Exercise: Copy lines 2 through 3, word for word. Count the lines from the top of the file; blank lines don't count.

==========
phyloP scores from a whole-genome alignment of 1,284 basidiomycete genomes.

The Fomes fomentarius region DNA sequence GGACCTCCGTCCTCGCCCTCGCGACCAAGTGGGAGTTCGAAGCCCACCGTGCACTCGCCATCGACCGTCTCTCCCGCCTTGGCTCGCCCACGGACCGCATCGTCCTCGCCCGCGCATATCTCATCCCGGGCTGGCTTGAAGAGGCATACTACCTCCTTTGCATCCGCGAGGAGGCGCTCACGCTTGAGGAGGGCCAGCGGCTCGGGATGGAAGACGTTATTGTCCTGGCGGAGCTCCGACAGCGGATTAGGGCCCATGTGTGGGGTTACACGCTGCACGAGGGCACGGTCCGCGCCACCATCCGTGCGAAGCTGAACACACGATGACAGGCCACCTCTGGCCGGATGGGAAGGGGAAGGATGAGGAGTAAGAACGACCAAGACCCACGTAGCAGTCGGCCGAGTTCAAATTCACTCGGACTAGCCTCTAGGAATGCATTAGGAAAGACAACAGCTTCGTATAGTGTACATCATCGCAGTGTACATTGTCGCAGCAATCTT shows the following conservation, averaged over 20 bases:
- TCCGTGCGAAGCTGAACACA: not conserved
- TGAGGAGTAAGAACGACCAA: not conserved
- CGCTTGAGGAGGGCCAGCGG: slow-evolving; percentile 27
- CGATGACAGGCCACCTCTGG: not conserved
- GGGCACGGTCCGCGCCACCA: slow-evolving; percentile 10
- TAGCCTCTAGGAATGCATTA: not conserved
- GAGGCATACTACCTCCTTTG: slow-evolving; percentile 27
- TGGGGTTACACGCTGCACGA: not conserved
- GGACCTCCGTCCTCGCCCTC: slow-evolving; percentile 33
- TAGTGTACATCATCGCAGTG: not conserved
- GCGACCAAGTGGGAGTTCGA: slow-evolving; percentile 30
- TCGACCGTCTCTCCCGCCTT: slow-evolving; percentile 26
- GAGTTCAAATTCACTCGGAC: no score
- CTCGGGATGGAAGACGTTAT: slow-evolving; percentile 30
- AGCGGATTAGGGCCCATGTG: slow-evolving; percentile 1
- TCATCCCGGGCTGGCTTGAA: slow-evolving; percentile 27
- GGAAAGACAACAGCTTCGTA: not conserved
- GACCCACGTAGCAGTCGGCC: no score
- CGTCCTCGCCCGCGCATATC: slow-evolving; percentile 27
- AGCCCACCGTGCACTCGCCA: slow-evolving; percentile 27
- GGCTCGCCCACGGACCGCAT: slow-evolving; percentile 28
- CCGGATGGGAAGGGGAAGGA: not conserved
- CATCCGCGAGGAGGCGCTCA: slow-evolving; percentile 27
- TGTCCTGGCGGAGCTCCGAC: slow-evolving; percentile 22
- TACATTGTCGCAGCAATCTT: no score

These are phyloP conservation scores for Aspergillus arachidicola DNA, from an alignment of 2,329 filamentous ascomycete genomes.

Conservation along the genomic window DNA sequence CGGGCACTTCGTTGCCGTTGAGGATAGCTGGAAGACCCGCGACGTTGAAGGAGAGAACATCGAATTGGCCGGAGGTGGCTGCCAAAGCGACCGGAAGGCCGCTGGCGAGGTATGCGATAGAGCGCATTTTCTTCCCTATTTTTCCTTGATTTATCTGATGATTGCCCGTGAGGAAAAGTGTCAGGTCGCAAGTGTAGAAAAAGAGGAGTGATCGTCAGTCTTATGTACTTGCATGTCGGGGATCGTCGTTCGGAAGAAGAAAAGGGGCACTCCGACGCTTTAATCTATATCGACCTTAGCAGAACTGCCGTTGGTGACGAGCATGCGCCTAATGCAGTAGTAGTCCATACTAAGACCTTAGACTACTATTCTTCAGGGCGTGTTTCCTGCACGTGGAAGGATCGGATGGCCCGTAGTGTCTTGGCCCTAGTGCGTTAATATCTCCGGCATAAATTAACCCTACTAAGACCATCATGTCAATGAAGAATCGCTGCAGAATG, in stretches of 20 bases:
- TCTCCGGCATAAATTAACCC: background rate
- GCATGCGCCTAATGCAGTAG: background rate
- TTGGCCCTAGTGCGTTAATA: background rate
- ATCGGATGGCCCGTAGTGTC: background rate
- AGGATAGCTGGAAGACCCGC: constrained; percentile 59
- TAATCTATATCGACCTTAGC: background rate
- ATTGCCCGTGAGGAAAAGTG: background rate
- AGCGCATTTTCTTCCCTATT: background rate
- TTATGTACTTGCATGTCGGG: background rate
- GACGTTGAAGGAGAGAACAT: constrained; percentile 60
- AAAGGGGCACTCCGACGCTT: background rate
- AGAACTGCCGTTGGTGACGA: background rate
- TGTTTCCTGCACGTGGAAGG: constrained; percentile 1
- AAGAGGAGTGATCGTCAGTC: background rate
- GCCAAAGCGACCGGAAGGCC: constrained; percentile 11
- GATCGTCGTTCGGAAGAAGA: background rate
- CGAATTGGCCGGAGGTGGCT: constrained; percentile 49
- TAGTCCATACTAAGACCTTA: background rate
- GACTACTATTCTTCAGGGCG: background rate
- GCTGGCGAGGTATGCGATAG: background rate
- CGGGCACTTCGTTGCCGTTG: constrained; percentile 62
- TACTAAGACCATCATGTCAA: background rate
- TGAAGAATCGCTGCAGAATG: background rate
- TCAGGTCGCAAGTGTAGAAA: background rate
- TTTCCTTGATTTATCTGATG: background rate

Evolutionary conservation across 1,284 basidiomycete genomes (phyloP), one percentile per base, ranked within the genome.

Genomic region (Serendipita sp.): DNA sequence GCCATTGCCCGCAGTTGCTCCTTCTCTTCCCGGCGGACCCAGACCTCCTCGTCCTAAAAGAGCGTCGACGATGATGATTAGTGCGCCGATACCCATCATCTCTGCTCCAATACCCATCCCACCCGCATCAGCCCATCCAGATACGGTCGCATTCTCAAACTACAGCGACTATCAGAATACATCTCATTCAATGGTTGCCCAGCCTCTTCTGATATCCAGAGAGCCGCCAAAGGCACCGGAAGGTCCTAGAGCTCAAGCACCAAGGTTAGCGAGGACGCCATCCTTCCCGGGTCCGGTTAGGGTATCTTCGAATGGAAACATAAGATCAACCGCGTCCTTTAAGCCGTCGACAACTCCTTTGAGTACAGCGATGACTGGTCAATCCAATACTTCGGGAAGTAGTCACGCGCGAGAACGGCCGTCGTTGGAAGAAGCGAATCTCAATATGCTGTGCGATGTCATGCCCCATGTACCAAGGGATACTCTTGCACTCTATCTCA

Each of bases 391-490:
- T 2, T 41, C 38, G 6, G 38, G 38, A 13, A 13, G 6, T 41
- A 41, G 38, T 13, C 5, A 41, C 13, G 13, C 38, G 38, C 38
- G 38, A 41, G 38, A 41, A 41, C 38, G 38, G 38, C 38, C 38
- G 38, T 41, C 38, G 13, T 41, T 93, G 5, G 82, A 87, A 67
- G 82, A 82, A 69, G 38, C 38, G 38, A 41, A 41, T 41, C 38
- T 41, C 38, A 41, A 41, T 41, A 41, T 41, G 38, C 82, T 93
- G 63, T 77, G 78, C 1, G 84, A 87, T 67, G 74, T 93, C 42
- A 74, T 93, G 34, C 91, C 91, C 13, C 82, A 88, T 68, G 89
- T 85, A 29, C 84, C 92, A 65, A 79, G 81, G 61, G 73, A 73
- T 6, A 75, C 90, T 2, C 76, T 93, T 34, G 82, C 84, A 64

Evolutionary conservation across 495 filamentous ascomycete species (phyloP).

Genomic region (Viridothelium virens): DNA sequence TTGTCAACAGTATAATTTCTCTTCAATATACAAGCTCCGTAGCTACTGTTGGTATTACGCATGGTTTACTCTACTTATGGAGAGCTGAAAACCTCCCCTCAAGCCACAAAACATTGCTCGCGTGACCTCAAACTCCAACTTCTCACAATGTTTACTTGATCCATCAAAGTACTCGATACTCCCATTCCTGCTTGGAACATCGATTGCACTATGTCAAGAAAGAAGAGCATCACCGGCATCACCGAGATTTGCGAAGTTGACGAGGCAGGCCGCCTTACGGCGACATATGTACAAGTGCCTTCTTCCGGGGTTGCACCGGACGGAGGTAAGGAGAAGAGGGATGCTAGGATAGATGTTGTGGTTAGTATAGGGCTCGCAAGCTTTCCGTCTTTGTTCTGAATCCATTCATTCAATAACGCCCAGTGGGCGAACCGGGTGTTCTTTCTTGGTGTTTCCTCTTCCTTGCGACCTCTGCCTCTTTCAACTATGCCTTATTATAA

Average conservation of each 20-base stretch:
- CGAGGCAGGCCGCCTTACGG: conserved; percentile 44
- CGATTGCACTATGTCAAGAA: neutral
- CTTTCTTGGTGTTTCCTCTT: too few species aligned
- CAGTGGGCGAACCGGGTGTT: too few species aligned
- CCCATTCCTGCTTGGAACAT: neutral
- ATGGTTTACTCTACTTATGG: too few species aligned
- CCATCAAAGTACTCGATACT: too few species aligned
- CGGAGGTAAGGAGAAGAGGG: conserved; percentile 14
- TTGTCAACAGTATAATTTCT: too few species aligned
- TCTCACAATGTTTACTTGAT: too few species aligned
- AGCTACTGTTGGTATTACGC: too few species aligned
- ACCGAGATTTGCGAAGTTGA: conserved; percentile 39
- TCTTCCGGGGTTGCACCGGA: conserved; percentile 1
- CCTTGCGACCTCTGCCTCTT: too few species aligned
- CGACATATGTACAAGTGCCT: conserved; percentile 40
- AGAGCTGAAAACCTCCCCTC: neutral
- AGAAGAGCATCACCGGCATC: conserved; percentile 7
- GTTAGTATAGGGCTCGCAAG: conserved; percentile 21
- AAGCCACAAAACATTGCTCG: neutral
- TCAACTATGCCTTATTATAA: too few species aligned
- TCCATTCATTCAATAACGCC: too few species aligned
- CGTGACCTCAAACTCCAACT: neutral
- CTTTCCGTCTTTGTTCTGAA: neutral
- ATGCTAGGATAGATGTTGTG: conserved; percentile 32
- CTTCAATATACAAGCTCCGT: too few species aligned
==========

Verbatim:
The Fomes fomentarius region DNA sequence GGACCTCCGTCCTCGCCCTCGCGACCAAGTGGGAGTTCGAAGCCCACCGTGCACTCGCCATCGACCGTCTCTCCCGCCTTGGCTCGCCCACGGACCGCATCGTCCTCGCCCGCGCATATCTCATCCCGGGCTGGCTTGAAGAGGCATACTACCTCCTTTGCATCCGCGAGGAGGCGCTCACGCTTGAGGAGGGCCAGCGGCTCGGGATGGAAGACGTTATTGTCCTGGCGGAGCTCCGACAGCGGATTAGGGCCCATGTGTGGGGTTACACGCTGCACGAGGGCACGGTCCGCGCCACCATCCGTGCGAAGCTGAACACACGATGACAGGCCACCTCTGGCCGGATGGGAAGGGGAAGGATGAGGAGTAAGAACGACCAAGACCCACGTAGCAGTCGGCCGAGTTCAAATTCACTCGGACTAGCCTCTAGGAATGCATTAGGAAAGACAACAGCTTCGTATAGTGTACATCATCGCAGTGTACATTGTCGCAGCAATCTT shows the following conservation, averaged over 20 bases:
- TCCGTGCGAAGCTGAACACA: not conserved